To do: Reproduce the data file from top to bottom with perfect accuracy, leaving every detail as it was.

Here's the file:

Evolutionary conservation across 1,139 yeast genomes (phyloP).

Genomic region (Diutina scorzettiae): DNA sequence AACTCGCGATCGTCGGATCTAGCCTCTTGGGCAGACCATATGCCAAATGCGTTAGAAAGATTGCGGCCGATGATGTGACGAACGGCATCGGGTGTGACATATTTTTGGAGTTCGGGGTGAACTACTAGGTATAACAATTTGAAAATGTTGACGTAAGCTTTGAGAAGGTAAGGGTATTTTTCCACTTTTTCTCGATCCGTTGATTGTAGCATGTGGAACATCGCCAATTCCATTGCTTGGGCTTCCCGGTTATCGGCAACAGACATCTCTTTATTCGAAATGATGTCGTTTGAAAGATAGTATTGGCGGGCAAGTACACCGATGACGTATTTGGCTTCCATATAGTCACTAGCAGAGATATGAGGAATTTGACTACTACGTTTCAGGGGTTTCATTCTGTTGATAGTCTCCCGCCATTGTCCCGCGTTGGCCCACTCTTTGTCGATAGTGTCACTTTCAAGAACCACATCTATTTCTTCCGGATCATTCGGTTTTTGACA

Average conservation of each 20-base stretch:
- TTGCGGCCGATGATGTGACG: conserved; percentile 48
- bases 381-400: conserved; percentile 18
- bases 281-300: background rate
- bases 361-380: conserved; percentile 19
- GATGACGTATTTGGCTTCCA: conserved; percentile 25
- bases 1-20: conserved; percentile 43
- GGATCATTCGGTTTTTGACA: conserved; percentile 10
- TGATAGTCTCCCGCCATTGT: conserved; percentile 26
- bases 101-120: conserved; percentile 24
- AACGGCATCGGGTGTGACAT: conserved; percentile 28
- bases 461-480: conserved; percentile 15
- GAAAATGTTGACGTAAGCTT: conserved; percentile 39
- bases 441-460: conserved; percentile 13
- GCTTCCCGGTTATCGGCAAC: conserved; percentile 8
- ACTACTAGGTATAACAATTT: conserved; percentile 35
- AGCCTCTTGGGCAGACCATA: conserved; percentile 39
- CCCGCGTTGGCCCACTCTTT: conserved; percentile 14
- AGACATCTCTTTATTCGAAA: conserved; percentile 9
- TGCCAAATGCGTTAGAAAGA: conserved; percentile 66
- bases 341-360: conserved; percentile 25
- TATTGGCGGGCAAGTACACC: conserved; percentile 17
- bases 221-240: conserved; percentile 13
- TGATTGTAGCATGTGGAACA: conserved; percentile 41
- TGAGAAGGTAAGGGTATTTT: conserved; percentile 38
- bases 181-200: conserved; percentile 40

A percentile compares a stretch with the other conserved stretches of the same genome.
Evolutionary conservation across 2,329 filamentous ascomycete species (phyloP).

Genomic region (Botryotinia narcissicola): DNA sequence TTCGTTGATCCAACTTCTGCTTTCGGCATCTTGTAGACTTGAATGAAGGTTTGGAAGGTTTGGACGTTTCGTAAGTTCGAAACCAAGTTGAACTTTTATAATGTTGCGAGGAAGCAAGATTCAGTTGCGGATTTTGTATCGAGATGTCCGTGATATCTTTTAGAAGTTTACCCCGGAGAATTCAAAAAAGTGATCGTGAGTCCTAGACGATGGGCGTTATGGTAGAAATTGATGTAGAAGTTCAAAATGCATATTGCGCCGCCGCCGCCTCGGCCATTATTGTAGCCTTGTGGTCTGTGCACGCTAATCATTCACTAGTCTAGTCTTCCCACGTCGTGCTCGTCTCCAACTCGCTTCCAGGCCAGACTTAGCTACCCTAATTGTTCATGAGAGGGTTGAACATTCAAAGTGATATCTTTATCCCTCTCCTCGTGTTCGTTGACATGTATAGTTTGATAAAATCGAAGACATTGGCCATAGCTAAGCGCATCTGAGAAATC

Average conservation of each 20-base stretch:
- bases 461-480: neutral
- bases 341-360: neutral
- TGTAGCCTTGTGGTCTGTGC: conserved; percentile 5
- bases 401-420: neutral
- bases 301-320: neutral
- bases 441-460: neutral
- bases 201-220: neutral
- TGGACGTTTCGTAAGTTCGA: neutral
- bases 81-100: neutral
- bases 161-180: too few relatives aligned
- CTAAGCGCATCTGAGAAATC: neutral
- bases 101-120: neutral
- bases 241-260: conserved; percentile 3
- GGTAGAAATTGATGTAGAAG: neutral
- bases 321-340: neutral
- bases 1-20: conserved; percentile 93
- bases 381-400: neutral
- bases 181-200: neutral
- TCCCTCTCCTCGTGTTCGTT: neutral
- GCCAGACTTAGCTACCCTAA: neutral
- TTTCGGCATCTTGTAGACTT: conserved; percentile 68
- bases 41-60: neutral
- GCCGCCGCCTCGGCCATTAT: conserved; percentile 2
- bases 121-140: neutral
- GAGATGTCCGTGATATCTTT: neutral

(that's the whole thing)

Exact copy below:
Evolutionary conservation across 1,139 yeast genomes (phyloP).

Genomic region (Diutina scorzettiae): DNA sequence AACTCGCGATCGTCGGATCTAGCCTCTTGGGCAGACCATATGCCAAATGCGTTAGAAAGATTGCGGCCGATGATGTGACGAACGGCATCGGGTGTGACATATTTTTGGAGTTCGGGGTGAACTACTAGGTATAACAATTTGAAAATGTTGACGTAAGCTTTGAGAAGGTAAGGGTATTTTTCCACTTTTTCTCGATCCGTTGATTGTAGCATGTGGAACATCGCCAATTCCATTGCTTGGGCTTCCCGGTTATCGGCAACAGACATCTCTTTATTCGAAATGATGTCGTTTGAAAGATAGTATTGGCGGGCAAGTACACCGATGACGTATTTGGCTTCCATATAGTCACTAGCAGAGATATGAGGAATTTGACTACTACGTTTCAGGGGTTTCATTCTGTTGATAGTCTCCCGCCATTGTCCCGCGTTGGCCCACTCTTTGTCGATAGTGTCACTTTCAAGAACCACATCTATTTCTTCCGGATCATTCGGTTTTTGACA

Average conservation of each 20-base stretch:
- TTGCGGCCGATGATGTGACG: conserved; percentile 48
- bases 381-400: conserved; percentile 18
- bases 281-300: background rate
- bases 361-380: conserved; percentile 19
- GATGACGTATTTGGCTTCCA: conserved; percentile 25
- bases 1-20: conserved; percentile 43
- GGATCATTCGGTTTTTGACA: conserved; percentile 10
- TGATAGTCTCCCGCCATTGT: conserved; percentile 26
- bases 101-120: conserved; percentile 24
- AACGGCATCGGGTGTGACAT: conserved; percentile 28
- bases 461-480: conserved; percentile 15
- GAAAATGTTGACGTAAGCTT: conserved; percentile 39
- bases 441-460: conserved; percentile 13
- GCTTCCCGGTTATCGGCAAC: conserved; percentile 8
- ACTACTAGGTATAACAATTT: conserved; percentile 35
- AGCCTCTTGGGCAGACCATA: conserved; percentile 39
- CCCGCGTTGGCCCACTCTTT: conserved; percentile 14
- AGACATCTCTTTATTCGAAA: conserved; percentile 9
- TGCCAAATGCGTTAGAAAGA: conserved; percentile 66
- bases 341-360: conserved; percentile 25
- TATTGGCGGGCAAGTACACC: conserved; percentile 17
- bases 221-240: conserved; percentile 13
- TGATTGTAGCATGTGGAACA: conserved; percentile 41
- TGAGAAGGTAAGGGTATTTT: conserved; percentile 38
- bases 181-200: conserved; percentile 40

A percentile compares a stretch with the other conserved stretches of the same genome.
Evolutionary conservation across 2,329 filamentous ascomycete species (phyloP).

Genomic region (Botryotinia narcissicola): DNA sequence TTCGTTGATCCAACTTCTGCTTTCGGCATCTTGTAGACTTGAATGAAGGTTTGGAAGGTTTGGACGTTTCGTAAGTTCGAAACCAAGTTGAACTTTTATAATGTTGCGAGGAAGCAAGATTCAGTTGCGGATTTTGTATCGAGATGTCCGTGATATCTTTTAGAAGTTTACCCCGGAGAATTCAAAAAAGTGATCGTGAGTCCTAGACGATGGGCGTTATGGTAGAAATTGATGTAGAAGTTCAAAATGCATATTGCGCCGCCGCCGCCTCGGCCATTATTGTAGCCTTGTGGTCTGTGCACGCTAATCATTCACTAGTCTAGTCTTCCCACGTCGTGCTCGTCTCCAACTCGCTTCCAGGCCAGACTTAGCTACCCTAATTGTTCATGAGAGGGTTGAACATTCAAAGTGATATCTTTATCCCTCTCCTCGTGTTCGTTGACATGTATAGTTTGATAAAATCGAAGACATTGGCCATAGCTAAGCGCATCTGAGAAATC

Average conservation of each 20-base stretch:
- bases 461-480: neutral
- bases 341-360: neutral
- TGTAGCCTTGTGGTCTGTGC: conserved; percentile 5
- bases 401-420: neutral
- bases 301-320: neutral
- bases 441-460: neutral
- bases 201-220: neutral
- TGGACGTTTCGTAAGTTCGA: neutral
- bases 81-100: neutral
- bases 161-180: too few relatives aligned
- CTAAGCGCATCTGAGAAATC: neutral
- bases 101-120: neutral
- bases 241-260: conserved; percentile 3
- GGTAGAAATTGATGTAGAAG: neutral
- bases 321-340: neutral
- bases 1-20: conserved; percentile 93
- bases 381-400: neutral
- bases 181-200: neutral
- TCCCTCTCCTCGTGTTCGTT: neutral
- GCCAGACTTAGCTACCCTAA: neutral
- TTTCGGCATCTTGTAGACTT: conserved; percentile 68
- bases 41-60: neutral
- GCCGCCGCCTCGGCCATTAT: conserved; percentile 2
- bases 121-140: neutral
- GAGATGTCCGTGATATCTTT: neutral